SouthWest startup to launch novel satellite system at Farnborough Air Show

June 13, 2012 by
Filed under: News 

SouthWest startup Phasor Solutions is to launch a novel low cost phased array antenna system for broadband satellite communications at the Farnborough Air Show next month.

Phasor, based in Ledbury, Herefordshire, has developed a system that allows moving vehicles such as aircraft, ships or trucks to communicate with stationary satellites, or antennas that track moving satellites, in real time with no moving parts. It had originally developed the antenna system to provide broadband connections on trains, and is now targeting the multi-billion dollar satellite communications and radar market with a unique, ground breaking design that it says provides order of magnitude improvements over competing solutions.

Phasor Solutions was founded by Ledbury venture capital firm Anglo Scientific and circuit designer Richard Mayo in 2005 to develop flat, high gain antennas to fit on the roof of moving vehicles. Since then, Phasor has raised venture capital funding through a pool of investors and has built a strong team from the South West UK. Mayo was a member of the founding team of Microcosm Communications in Bristol that developed more cost effective optical components using CMOS and BiCMOS silicon and was sold to Conexant Systems. Chief Operating Officer Tim Esparon was VP of Manufacturing Operations at Microcosm spin out Phyworks in Bristol.

The Phasor chips include all the radio frequency functions (amplifiers, oscillators) and phase shifting circuits, as well as the logic and data modulation/demodulation required. This approach to phased array technology aims to reduce costs by over 10x and provide added value such as a flat design (less than 1 inch high), conformal to any surface, modular approach, and high reliability as there are no moving parts. One of Phasor’s initial targets is wireless internet access on trains, an estimated available market of over 500 million users worldwide. However airborne satcoms and other Comms-On-The-Move (COTM) applications are likely to be larger markets.

“Phasor is carving the way for the next decades of phased arrays by providing a paradigm shift in satellite communications. It took the industry over 40 years to develop phased arrays which are typically expensive to buy and to operate. But now, with the invaluable support of our partners, and in particular TowerJazz, we have been able to deliver semiconductors which provide an order of magnitude reduction in costs compared to current solutions,” said David Garrood, Managing Director at Phasor Solutions. “Phasor has been able to achieve this milestone with the support of the TowerJazz team and relying on the stability and performance of its SBC18HX process.”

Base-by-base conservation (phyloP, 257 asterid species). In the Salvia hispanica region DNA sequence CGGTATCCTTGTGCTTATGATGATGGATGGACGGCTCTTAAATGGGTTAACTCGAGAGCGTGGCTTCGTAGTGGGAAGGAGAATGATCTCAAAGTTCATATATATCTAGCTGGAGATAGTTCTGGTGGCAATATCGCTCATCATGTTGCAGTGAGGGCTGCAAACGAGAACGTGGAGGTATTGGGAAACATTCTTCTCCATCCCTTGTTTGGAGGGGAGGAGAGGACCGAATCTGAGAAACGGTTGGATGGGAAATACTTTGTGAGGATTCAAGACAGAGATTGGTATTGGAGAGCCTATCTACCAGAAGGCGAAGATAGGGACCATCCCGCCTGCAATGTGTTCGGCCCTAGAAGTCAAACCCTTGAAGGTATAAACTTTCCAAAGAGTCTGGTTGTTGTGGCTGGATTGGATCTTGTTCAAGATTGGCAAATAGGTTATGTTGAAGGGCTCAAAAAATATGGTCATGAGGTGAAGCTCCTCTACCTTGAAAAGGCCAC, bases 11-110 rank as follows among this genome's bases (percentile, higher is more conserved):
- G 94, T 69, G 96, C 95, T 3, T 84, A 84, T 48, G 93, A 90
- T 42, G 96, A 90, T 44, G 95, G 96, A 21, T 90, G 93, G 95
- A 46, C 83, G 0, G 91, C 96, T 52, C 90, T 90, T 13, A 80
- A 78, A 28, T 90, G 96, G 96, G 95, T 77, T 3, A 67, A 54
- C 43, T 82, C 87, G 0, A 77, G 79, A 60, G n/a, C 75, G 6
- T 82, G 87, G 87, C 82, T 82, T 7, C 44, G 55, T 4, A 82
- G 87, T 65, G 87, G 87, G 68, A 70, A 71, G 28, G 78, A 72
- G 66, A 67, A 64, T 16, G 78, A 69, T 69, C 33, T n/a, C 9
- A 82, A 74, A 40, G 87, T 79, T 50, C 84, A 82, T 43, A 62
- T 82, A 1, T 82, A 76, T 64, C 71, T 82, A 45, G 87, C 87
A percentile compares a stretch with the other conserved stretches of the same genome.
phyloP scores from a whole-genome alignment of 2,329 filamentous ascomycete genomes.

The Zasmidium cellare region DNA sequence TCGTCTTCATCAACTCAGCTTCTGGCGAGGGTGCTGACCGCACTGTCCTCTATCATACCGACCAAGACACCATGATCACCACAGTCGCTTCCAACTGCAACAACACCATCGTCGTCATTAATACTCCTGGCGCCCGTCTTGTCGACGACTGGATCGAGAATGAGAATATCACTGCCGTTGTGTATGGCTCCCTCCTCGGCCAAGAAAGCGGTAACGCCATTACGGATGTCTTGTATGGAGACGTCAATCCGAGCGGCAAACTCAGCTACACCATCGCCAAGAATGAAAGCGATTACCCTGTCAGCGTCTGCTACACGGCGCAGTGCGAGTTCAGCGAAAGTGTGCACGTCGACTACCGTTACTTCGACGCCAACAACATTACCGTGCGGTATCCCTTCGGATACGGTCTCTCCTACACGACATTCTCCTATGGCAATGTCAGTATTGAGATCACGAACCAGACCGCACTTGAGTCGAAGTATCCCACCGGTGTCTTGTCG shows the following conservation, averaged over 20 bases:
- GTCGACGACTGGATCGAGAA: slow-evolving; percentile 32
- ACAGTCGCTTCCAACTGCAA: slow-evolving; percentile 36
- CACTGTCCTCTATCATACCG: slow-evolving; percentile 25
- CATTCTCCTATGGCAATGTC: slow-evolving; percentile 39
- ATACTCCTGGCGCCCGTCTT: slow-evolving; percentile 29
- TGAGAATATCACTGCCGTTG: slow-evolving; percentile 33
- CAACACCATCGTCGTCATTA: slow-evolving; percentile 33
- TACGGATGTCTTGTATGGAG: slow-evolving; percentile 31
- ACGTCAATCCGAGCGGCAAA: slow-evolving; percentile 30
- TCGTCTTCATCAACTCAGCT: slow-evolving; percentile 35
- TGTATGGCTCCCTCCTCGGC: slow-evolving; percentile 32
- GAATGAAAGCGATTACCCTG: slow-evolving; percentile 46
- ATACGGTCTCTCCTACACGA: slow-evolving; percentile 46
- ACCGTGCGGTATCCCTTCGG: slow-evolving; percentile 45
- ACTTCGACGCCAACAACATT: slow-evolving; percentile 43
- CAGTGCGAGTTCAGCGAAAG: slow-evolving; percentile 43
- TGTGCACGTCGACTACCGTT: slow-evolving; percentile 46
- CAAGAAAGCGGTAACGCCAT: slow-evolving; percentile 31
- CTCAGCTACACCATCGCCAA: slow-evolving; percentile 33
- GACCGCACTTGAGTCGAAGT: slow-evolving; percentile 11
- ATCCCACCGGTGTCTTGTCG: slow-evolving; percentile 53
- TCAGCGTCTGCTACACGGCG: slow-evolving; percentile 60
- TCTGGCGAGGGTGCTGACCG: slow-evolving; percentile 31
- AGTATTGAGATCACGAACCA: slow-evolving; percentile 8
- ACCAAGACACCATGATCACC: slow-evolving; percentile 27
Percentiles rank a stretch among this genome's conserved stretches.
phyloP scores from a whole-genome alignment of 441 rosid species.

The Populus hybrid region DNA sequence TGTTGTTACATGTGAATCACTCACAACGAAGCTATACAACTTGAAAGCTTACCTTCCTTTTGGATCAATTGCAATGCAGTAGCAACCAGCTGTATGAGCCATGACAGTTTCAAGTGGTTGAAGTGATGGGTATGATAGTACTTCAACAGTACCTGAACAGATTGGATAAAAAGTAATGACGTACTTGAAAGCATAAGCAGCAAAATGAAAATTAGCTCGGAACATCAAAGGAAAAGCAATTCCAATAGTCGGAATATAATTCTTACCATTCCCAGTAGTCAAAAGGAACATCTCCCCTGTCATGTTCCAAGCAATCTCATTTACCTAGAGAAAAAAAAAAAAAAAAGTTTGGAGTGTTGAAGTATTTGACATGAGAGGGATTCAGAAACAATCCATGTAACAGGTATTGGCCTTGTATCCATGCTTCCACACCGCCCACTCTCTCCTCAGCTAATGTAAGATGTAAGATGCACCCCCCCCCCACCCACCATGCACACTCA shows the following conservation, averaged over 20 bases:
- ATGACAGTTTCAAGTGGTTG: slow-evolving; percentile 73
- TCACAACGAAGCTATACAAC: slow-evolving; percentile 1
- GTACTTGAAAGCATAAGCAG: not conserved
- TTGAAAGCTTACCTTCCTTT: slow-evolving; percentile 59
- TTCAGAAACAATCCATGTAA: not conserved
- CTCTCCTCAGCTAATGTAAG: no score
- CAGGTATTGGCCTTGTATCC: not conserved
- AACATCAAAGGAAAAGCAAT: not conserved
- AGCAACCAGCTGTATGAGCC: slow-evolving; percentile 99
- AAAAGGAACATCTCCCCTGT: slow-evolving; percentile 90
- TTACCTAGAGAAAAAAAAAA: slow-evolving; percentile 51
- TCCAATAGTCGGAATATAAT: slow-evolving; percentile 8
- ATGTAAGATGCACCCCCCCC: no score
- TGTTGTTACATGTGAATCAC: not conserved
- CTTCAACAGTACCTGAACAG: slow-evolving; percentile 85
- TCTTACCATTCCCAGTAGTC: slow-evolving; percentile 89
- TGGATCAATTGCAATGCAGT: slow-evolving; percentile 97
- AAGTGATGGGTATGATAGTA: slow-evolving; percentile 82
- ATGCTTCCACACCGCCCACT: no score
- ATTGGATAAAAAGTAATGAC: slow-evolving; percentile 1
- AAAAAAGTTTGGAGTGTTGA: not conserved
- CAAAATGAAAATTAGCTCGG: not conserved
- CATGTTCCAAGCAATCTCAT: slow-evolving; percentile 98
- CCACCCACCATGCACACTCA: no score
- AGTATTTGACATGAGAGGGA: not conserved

The chips use a 155GHz silicon germanium (SiGe) technology from Californian chip foundry TowerJazz, rather than the more traditional and more expensive gallium arsenide technology.  This allows more features to be added to the chips and makes the system dramatically cheaper

“Our advanced SiGe BiCMOS technology provides higher integration at lower cost than GaAs solutions, allowing cost-effective satellite communications on the move to be realized,” said Dr. Marco Racanelli, Senior Vice President and General Manager for the RF & High Performance Analog and Aerospace & Defense Business Groups at TowerJazz.  “Together, we have begun volume manufacturing to enable a high gain antenna, which consists of 20,000 chips. In addition, we continue to invest in advanced SiGe and recently announced our latest process, SBC18H3, which supports devices with speeds of 270GHz and offers a path for further performance, power, and noise improvement in next-generation products.”


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